Lentils: A Global Dietary Staple

Lentils have been part of diets across the world for thousands of years; they are one of the earliest crops that we domesticated. Lentils come in many forms, but the most common types found in the U.S. are brown, green, red, and black lentils. They are also very affordable when purchased dried and cooked at home.

Small but Mighty
Lentils are full of nutrients. They are a good source of many vitamins and minerals, particularly folate and iron, which are two important nutrients that your body needs to make new blood and prevent anemia. Lentils are also a good source of fiber and plant-based protein. They are naturally gluten-free, making them a good option for those practicing a gluten-free diet.

Consuming more fiber has been shown to decrease risk of cardiovascular disease and help to manage blood sugar. Fiber is also important for your digestion, helping to keep you regular in the bathroom.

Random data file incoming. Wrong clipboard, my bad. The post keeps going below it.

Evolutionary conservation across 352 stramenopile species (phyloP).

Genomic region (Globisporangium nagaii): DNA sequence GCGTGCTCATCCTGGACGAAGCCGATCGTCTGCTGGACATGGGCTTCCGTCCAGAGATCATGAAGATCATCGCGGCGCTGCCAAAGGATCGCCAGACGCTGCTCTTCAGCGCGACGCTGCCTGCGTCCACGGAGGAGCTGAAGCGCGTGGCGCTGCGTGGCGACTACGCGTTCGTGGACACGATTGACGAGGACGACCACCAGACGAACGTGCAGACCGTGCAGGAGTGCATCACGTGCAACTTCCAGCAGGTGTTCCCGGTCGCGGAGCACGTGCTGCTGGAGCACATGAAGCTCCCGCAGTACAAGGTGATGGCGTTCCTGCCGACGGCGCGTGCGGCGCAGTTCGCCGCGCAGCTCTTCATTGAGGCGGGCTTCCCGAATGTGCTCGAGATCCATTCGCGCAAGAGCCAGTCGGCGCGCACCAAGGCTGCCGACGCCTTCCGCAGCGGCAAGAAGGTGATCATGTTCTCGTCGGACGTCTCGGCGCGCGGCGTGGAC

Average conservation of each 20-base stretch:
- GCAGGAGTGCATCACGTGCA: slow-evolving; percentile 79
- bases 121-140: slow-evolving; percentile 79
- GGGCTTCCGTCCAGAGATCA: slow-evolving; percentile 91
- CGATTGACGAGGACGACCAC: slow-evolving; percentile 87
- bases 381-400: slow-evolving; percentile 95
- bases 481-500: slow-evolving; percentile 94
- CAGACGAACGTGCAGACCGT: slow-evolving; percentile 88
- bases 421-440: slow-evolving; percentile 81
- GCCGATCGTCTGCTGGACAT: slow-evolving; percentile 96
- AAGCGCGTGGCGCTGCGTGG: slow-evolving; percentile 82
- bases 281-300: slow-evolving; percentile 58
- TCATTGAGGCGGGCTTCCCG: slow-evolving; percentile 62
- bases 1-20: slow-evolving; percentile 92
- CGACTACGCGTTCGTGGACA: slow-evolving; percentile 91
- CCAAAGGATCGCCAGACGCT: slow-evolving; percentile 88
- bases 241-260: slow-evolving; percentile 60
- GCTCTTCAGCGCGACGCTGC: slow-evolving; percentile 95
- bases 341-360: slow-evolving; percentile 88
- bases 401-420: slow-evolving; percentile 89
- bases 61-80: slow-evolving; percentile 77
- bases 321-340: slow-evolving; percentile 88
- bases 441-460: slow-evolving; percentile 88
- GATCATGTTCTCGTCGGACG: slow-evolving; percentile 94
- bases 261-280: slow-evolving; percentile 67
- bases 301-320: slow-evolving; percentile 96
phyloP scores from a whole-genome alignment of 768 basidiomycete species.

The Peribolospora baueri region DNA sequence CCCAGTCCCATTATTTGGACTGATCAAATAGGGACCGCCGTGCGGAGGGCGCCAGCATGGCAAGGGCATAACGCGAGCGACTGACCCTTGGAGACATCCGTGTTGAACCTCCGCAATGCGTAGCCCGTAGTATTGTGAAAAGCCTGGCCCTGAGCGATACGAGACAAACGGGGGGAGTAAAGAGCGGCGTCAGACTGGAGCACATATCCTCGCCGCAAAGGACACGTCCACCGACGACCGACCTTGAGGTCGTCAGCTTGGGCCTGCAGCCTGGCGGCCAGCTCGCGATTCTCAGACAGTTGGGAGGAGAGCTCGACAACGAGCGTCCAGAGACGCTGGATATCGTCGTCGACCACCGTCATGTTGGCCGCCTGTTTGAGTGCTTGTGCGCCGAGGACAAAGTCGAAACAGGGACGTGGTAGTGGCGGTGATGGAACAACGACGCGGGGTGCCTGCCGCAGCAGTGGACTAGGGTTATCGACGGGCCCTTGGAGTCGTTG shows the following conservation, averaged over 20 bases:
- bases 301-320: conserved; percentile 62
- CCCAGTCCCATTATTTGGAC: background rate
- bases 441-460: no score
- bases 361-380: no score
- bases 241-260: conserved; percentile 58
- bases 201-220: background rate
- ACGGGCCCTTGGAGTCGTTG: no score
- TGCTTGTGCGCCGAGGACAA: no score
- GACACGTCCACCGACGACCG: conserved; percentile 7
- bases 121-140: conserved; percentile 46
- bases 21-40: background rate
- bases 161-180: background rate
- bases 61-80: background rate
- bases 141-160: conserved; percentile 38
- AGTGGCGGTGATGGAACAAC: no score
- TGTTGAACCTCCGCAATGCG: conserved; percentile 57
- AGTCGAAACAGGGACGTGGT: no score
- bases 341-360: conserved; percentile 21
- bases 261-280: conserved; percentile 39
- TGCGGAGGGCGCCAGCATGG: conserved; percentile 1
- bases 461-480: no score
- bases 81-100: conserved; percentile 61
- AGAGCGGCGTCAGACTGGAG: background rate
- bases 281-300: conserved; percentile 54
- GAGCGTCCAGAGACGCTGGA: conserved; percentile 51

Lentils are a great plant-based protein option. Combined with a whole grain, they act as the protein equivalent of animal proteins, meaning they provide all of the required materials for your body to use for its maintenance.

How to Use Lentils
You can soak lentils for an hour before cooking to make the process go faster, but they can be cooked directly from dry. Cook lentils until they are tender enough to squish with your fingers to ensure they are fully done.

Some recipe ideas:
Lentils can be a great meat substitute, like in this Vegetarian Lentil Bolognese.
Add lentils to soups for extra protein, fiber, and texture.
Try lentils in a salad to help make it more filling.
Lentils can also be used as the base for falafel or meatballs.

Written by:
Sabrina Smith
Dietetic Intern